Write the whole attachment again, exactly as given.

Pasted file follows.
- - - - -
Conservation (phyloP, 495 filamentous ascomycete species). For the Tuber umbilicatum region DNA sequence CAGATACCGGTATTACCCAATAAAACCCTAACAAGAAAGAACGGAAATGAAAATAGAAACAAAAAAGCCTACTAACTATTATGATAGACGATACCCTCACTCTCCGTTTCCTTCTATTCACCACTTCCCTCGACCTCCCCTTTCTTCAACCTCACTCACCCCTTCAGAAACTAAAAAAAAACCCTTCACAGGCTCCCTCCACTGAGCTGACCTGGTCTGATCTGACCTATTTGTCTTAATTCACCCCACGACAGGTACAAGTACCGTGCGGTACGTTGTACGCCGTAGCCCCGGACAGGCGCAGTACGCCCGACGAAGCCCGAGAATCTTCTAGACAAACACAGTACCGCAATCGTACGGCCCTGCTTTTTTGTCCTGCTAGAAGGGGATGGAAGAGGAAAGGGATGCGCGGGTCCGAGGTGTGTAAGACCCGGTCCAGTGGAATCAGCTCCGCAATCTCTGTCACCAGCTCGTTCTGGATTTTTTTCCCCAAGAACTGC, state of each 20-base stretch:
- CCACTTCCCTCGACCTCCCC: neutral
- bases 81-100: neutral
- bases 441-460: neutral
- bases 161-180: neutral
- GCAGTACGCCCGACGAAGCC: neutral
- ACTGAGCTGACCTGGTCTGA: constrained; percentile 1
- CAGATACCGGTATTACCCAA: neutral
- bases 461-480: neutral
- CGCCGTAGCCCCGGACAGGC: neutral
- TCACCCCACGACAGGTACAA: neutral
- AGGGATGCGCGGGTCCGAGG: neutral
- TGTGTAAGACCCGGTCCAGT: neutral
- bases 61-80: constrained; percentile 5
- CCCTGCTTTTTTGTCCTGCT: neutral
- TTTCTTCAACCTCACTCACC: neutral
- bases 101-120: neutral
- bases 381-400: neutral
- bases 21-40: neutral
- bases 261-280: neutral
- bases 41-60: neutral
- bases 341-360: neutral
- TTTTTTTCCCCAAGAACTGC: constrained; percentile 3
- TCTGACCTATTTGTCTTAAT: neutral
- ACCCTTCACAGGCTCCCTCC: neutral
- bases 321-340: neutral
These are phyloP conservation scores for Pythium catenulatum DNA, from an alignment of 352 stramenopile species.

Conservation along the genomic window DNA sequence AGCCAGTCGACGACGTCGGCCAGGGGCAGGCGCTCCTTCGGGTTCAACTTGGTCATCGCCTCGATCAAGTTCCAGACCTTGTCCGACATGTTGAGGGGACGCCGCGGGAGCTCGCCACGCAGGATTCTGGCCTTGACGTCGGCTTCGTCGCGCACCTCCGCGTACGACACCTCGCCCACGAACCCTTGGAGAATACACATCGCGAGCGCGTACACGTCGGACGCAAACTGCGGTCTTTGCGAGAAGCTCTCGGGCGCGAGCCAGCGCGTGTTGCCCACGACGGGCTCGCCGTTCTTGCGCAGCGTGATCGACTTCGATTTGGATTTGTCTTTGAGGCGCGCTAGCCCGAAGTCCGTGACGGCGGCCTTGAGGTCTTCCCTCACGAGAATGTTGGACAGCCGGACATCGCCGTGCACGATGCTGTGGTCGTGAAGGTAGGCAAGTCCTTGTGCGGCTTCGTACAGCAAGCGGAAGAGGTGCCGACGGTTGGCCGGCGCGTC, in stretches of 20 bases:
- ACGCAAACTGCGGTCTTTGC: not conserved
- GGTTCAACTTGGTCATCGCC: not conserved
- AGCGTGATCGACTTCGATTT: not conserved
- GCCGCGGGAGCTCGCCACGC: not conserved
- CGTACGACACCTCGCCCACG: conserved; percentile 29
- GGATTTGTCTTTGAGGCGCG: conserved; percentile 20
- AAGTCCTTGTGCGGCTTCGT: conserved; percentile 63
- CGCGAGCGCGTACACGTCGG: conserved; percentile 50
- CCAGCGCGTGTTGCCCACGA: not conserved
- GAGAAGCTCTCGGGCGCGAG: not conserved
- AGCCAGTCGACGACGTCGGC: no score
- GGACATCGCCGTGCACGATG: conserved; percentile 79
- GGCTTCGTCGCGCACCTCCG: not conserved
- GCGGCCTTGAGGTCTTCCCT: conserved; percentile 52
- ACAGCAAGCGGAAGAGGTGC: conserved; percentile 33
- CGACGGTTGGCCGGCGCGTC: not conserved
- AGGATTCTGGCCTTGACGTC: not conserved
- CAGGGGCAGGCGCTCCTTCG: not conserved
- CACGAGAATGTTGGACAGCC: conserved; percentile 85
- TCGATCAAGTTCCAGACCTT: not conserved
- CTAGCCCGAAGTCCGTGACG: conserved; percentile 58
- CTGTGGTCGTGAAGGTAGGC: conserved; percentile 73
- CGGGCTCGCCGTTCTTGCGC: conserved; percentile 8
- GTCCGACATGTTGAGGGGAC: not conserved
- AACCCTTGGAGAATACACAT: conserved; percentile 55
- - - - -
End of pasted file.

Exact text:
Conservation (phyloP, 495 filamentous ascomycete species). For the Tuber umbilicatum region DNA sequence CAGATACCGGTATTACCCAATAAAACCCTAACAAGAAAGAACGGAAATGAAAATAGAAACAAAAAAGCCTACTAACTATTATGATAGACGATACCCTCACTCTCCGTTTCCTTCTATTCACCACTTCCCTCGACCTCCCCTTTCTTCAACCTCACTCACCCCTTCAGAAACTAAAAAAAAACCCTTCACAGGCTCCCTCCACTGAGCTGACCTGGTCTGATCTGACCTATTTGTCTTAATTCACCCCACGACAGGTACAAGTACCGTGCGGTACGTTGTACGCCGTAGCCCCGGACAGGCGCAGTACGCCCGACGAAGCCCGAGAATCTTCTAGACAAACACAGTACCGCAATCGTACGGCCCTGCTTTTTTGTCCTGCTAGAAGGGGATGGAAGAGGAAAGGGATGCGCGGGTCCGAGGTGTGTAAGACCCGGTCCAGTGGAATCAGCTCCGCAATCTCTGTCACCAGCTCGTTCTGGATTTTTTTCCCCAAGAACTGC, state of each 20-base stretch:
- CCACTTCCCTCGACCTCCCC: neutral
- bases 81-100: neutral
- bases 441-460: neutral
- bases 161-180: neutral
- GCAGTACGCCCGACGAAGCC: neutral
- ACTGAGCTGACCTGGTCTGA: constrained; percentile 1
- CAGATACCGGTATTACCCAA: neutral
- bases 461-480: neutral
- CGCCGTAGCCCCGGACAGGC: neutral
- TCACCCCACGACAGGTACAA: neutral
- AGGGATGCGCGGGTCCGAGG: neutral
- TGTGTAAGACCCGGTCCAGT: neutral
- bases 61-80: constrained; percentile 5
- CCCTGCTTTTTTGTCCTGCT: neutral
- TTTCTTCAACCTCACTCACC: neutral
- bases 101-120: neutral
- bases 381-400: neutral
- bases 21-40: neutral
- bases 261-280: neutral
- bases 41-60: neutral
- bases 341-360: neutral
- TTTTTTTCCCCAAGAACTGC: constrained; percentile 3
- TCTGACCTATTTGTCTTAAT: neutral
- ACCCTTCACAGGCTCCCTCC: neutral
- bases 321-340: neutral
These are phyloP conservation scores for Pythium catenulatum DNA, from an alignment of 352 stramenopile species.

Conservation along the genomic window DNA sequence AGCCAGTCGACGACGTCGGCCAGGGGCAGGCGCTCCTTCGGGTTCAACTTGGTCATCGCCTCGATCAAGTTCCAGACCTTGTCCGACATGTTGAGGGGACGCCGCGGGAGCTCGCCACGCAGGATTCTGGCCTTGACGTCGGCTTCGTCGCGCACCTCCGCGTACGACACCTCGCCCACGAACCCTTGGAGAATACACATCGCGAGCGCGTACACGTCGGACGCAAACTGCGGTCTTTGCGAGAAGCTCTCGGGCGCGAGCCAGCGCGTGTTGCCCACGACGGGCTCGCCGTTCTTGCGCAGCGTGATCGACTTCGATTTGGATTTGTCTTTGAGGCGCGCTAGCCCGAAGTCCGTGACGGCGGCCTTGAGGTCTTCCCTCACGAGAATGTTGGACAGCCGGACATCGCCGTGCACGATGCTGTGGTCGTGAAGGTAGGCAAGTCCTTGTGCGGCTTCGTACAGCAAGCGGAAGAGGTGCCGACGGTTGGCCGGCGCGTC, in stretches of 20 bases:
- ACGCAAACTGCGGTCTTTGC: not conserved
- GGTTCAACTTGGTCATCGCC: not conserved
- AGCGTGATCGACTTCGATTT: not conserved
- GCCGCGGGAGCTCGCCACGC: not conserved
- CGTACGACACCTCGCCCACG: conserved; percentile 29
- GGATTTGTCTTTGAGGCGCG: conserved; percentile 20
- AAGTCCTTGTGCGGCTTCGT: conserved; percentile 63
- CGCGAGCGCGTACACGTCGG: conserved; percentile 50
- CCAGCGCGTGTTGCCCACGA: not conserved
- GAGAAGCTCTCGGGCGCGAG: not conserved
- AGCCAGTCGACGACGTCGGC: no score
- GGACATCGCCGTGCACGATG: conserved; percentile 79
- GGCTTCGTCGCGCACCTCCG: not conserved
- GCGGCCTTGAGGTCTTCCCT: conserved; percentile 52
- ACAGCAAGCGGAAGAGGTGC: conserved; percentile 33
- CGACGGTTGGCCGGCGCGTC: not conserved
- AGGATTCTGGCCTTGACGTC: not conserved
- CAGGGGCAGGCGCTCCTTCG: not conserved
- CACGAGAATGTTGGACAGCC: conserved; percentile 85
- TCGATCAAGTTCCAGACCTT: not conserved
- CTAGCCCGAAGTCCGTGACG: conserved; percentile 58
- CTGTGGTCGTGAAGGTAGGC: conserved; percentile 73
- CGGGCTCGCCGTTCTTGCGC: conserved; percentile 8
- GTCCGACATGTTGAGGGGAC: not conserved
- AACCCTTGGAGAATACACAT: conserved; percentile 55